Dealing with dog poop is likely never going to be your favorite part of having a canine companion.
But examining your Shih Tzu poop and tracking pooping frequency is going to be one of the most important things you can do for your dog’s health.
Just like with people, dogs give a lot of signals about their health through their bowel habits. The color, consistency, and frequency of your Shih Tzu poop is an early warning indicator you cannot afford to ignore.
In this article, learn how often a Shih Tzu should poop and find out other important tips to protect your dog’s bowel health.
How Often Should a Shih Tzu Poop
A healthy adult Shih Tzu should poop at least once per day and ideally after each meal.
however, A Shih Tzu puppy may be less regular as their digestive tract continues to grow and they gain more control over their bowels.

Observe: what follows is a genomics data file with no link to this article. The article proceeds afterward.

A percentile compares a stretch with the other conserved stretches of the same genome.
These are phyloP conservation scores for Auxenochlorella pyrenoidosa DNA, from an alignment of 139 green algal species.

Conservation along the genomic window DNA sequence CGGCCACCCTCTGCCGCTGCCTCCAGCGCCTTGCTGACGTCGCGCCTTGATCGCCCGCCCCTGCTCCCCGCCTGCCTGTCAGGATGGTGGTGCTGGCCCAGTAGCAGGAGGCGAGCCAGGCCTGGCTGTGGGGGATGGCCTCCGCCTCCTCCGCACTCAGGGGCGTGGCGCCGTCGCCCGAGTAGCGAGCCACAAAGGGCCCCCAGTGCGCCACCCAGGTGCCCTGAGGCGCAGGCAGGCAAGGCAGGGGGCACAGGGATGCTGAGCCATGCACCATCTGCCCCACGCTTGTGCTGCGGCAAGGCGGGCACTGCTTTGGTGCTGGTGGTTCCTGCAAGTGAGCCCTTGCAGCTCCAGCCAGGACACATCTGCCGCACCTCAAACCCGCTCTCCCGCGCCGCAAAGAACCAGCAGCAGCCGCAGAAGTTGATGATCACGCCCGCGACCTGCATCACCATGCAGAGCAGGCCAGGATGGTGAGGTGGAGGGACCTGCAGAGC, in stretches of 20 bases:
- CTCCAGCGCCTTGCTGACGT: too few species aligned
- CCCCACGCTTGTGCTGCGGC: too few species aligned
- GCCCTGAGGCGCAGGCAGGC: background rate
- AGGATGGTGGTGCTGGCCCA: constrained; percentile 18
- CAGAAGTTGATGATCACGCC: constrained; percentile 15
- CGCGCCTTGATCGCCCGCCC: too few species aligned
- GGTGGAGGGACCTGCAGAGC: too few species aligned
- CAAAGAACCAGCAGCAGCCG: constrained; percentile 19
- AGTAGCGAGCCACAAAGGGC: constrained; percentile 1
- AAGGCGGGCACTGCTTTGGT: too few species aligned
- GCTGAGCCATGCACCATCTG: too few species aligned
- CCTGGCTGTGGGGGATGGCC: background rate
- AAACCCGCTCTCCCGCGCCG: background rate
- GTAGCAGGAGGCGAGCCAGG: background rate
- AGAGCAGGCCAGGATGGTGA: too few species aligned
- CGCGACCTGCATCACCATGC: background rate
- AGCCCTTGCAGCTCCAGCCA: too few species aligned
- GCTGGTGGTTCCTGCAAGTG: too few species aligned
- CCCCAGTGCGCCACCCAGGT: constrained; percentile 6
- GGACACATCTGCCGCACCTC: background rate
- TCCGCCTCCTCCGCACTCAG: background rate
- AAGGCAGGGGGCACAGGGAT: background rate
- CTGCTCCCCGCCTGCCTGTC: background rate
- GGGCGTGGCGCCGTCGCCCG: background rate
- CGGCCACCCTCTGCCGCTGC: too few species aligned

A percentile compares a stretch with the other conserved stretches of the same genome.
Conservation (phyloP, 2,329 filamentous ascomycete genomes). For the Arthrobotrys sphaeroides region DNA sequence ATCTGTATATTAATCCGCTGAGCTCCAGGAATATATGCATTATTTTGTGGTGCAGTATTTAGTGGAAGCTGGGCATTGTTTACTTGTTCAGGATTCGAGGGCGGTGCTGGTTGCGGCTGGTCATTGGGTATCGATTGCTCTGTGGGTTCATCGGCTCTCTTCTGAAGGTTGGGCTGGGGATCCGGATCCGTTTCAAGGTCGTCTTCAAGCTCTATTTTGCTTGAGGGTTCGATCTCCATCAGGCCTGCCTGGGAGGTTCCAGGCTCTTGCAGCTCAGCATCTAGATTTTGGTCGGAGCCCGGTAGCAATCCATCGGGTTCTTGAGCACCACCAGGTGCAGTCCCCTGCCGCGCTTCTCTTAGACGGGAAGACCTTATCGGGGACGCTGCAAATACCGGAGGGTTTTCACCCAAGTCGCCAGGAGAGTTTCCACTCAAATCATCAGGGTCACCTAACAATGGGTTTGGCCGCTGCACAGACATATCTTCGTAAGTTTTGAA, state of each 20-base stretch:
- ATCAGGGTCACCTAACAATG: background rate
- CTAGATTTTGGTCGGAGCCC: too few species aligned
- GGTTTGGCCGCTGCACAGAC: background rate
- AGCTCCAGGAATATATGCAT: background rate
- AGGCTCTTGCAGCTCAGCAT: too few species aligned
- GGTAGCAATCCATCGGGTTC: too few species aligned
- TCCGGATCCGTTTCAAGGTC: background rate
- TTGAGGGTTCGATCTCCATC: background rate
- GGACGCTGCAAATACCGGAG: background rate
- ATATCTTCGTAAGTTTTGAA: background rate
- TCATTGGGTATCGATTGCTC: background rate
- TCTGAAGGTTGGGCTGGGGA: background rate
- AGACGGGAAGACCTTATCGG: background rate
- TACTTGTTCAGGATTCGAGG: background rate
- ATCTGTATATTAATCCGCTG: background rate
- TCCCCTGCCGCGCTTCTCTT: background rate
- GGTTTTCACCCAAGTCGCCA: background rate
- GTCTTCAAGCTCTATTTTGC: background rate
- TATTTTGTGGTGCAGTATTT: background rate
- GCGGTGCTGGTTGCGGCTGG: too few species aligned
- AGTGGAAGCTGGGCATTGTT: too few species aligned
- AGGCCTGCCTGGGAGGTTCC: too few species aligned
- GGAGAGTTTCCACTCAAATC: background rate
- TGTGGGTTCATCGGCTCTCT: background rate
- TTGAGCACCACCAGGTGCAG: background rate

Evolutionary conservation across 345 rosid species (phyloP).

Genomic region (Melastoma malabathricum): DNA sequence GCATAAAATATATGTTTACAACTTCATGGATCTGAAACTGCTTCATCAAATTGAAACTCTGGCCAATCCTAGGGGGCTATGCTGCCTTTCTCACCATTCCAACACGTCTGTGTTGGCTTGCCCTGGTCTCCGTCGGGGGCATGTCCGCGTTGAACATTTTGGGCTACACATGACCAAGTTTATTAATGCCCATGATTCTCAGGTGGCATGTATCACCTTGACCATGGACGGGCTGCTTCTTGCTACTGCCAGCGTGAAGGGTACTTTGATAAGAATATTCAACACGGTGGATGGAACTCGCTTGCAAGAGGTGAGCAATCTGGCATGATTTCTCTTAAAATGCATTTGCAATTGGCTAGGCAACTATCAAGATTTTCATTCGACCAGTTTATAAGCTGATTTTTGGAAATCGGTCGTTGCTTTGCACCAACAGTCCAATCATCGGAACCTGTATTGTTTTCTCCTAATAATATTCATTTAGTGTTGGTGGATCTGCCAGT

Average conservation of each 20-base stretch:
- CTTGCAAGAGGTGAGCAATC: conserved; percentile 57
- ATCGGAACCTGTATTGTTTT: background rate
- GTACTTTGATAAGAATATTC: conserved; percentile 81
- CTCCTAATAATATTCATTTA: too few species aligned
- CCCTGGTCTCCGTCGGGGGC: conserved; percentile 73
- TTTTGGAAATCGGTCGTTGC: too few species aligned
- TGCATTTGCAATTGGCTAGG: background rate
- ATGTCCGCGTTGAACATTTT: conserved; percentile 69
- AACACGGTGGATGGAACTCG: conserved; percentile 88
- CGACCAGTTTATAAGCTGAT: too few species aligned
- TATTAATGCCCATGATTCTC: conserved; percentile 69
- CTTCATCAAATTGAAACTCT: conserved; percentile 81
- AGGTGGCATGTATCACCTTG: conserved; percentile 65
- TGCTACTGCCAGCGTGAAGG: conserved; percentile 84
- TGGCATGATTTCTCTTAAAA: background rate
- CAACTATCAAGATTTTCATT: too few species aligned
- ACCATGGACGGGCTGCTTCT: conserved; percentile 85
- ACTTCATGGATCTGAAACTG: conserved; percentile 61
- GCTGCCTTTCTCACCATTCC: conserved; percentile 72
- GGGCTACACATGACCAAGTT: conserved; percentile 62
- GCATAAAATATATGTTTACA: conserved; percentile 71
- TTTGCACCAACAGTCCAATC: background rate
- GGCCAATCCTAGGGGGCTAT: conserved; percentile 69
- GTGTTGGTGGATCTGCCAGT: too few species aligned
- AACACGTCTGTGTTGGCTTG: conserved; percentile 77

Learn About Potty Training a Shih Tzu Puppy
In this YouTube video, you can learn about potty training a Shih Tzu puppy from an experienced dog owner.
In the video, you will get tips to help your puppy learn appropriate elimination from the first day you bring them home.
What Do You Need to Know About Your Shih Tzu’s Poop
There are several things you need to know about your Shih Tzu dog’s poop to make sure your dog is healthy.
This Scrumbles dog poop chart gives you a good visual overview of what we are about to talk about step by step.
Shih Tzu poop frequency
Frequency is just another word for regularity. How regular is your Shih Tzu?
If you are letting your dog out in the backyard to pee and poop, you may not be fully aware of whether or how often your dog poops.